Down Beat - p.963.5 stars out of 5
-- "The album's concept is so strong that Fuller's presence is felt even when he's not directly on each track."
JazzTimes - p.53
"Lester Walker's trumpet solo work is infused with light, but never so merry that it breaks the overall elegiac mood."
Personnel: Curtis Fuller (trombone); Daniel Bauerkemper (tenor saxophone); Lester Walker (trumpet).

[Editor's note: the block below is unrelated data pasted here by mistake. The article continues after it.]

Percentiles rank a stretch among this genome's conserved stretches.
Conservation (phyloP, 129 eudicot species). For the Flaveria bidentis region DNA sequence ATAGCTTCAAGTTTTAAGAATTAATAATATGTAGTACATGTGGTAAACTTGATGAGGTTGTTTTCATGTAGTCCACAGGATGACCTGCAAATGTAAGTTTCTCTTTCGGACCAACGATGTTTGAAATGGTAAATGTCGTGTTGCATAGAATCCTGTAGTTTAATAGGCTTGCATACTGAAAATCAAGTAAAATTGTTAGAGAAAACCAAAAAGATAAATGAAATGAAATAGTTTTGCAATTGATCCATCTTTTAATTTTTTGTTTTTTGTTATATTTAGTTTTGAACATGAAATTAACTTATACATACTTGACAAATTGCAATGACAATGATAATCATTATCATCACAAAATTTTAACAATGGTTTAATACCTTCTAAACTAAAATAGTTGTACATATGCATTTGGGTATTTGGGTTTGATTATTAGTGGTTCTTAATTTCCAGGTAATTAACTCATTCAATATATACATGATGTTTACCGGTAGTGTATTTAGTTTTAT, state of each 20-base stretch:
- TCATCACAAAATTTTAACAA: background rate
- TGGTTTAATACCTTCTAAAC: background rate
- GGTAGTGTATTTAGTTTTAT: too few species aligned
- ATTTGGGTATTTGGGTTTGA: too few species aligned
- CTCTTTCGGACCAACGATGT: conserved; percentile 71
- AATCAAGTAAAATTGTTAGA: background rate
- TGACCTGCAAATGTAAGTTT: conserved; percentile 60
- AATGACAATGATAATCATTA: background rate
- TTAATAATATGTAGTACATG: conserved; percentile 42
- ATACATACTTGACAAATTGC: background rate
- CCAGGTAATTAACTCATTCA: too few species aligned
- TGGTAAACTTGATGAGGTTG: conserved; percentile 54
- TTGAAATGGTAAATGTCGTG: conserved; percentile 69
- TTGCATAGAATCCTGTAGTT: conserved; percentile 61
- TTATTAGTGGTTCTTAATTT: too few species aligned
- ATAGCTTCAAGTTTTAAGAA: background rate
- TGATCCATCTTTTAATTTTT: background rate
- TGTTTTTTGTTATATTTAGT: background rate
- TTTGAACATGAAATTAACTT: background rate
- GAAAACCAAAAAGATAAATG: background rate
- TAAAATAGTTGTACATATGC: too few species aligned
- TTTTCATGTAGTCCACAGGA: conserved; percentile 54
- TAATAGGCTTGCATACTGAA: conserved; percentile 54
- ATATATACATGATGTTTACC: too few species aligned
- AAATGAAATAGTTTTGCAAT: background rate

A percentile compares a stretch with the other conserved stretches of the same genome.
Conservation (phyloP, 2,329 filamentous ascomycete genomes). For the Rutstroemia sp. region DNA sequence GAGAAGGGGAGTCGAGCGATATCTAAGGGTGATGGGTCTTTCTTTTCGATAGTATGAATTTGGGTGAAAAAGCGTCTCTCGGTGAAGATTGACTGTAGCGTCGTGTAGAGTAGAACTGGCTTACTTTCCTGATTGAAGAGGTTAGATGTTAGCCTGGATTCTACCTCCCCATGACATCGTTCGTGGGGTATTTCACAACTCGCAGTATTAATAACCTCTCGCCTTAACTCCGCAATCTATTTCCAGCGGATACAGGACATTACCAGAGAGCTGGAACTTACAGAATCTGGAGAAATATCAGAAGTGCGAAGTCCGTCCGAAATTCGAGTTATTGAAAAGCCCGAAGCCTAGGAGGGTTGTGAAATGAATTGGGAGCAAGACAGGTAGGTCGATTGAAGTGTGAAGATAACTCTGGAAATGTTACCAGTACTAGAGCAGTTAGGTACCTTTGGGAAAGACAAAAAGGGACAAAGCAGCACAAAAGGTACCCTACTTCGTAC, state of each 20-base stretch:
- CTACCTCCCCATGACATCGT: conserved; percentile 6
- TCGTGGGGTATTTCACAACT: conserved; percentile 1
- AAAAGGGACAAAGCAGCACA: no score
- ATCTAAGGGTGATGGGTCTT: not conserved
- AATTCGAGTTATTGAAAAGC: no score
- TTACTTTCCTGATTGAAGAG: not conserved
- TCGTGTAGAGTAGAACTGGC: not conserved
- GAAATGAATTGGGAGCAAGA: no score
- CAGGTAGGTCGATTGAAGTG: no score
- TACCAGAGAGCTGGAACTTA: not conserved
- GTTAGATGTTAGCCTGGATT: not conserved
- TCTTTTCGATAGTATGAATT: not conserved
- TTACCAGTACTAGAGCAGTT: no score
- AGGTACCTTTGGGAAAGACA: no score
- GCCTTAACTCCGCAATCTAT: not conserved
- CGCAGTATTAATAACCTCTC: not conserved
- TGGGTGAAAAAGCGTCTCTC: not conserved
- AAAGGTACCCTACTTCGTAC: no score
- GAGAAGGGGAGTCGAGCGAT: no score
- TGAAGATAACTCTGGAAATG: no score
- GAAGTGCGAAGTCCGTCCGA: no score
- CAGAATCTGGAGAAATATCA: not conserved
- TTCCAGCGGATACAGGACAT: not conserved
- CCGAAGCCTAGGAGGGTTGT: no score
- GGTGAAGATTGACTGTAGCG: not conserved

Curtis Fuller has long been recognized as a jazz trombone master, having appeared on numerous important recordings as a leader or sideman. Yet this CD is a project that is especially dear to his heart, a touching tribute to his late wife Cathy, who died following a battle with cancer. Interspersed between the songs are four spoken vignettes where Fuller describes how he met his wife-to-be, his rewarding life with her, and the pain of losing her to the terrible disease, though she was two-plus decades younger than he was. The program mixes originals and familiar songs to tell their story. Fuller utilizes a mix of different musicians to accompany him, with trumpeter Lester Walker and drummer Henry Conerway III being the constants. Fuller is still very much at the top of his game as an inventive soloist, and while the supporting cast isn't nearly as well known, they do an excellent job interpreting his charts. His upbeat "Little Dreams" is a reworking of "In the Good Old Summer Time," with sparkling solos from the brass and reeds. Tenor saxophonist Daniel Bauerkemper and pianist Kenny Banks, Jr. shine in the lush setting of "The First Time Ever I Saw Your Face," a beautiful arrangement that is sentimental without being syrupy. Jacey Falk's "I Asked Her and She Said Yes" begins with a lively Afro-Cuban rhythm, then switches to energetic bop. Fuller's sauntering, funky "Sweetness" is another upbeat number. Vocalist Tia Michelle Rouse is added for the emotional ballad "Love Was Everything When Love You and Me," delivering a powerful performance of the Thad Jones/Abbey Lincoln piece. The last two instrumentals are both standards, a poignant "Too Late Now" and a melancholy "Spring Will Be a Little Late This Year." It is clear that all of the musicians involved were moved by Curtis Fuller's tragic loss, as they buoyed him in his time of sorrow with brilliant performances. Benny Golson's heartfelt liner notes are an added bonus. Warmly recommended. ~ Ken Dryden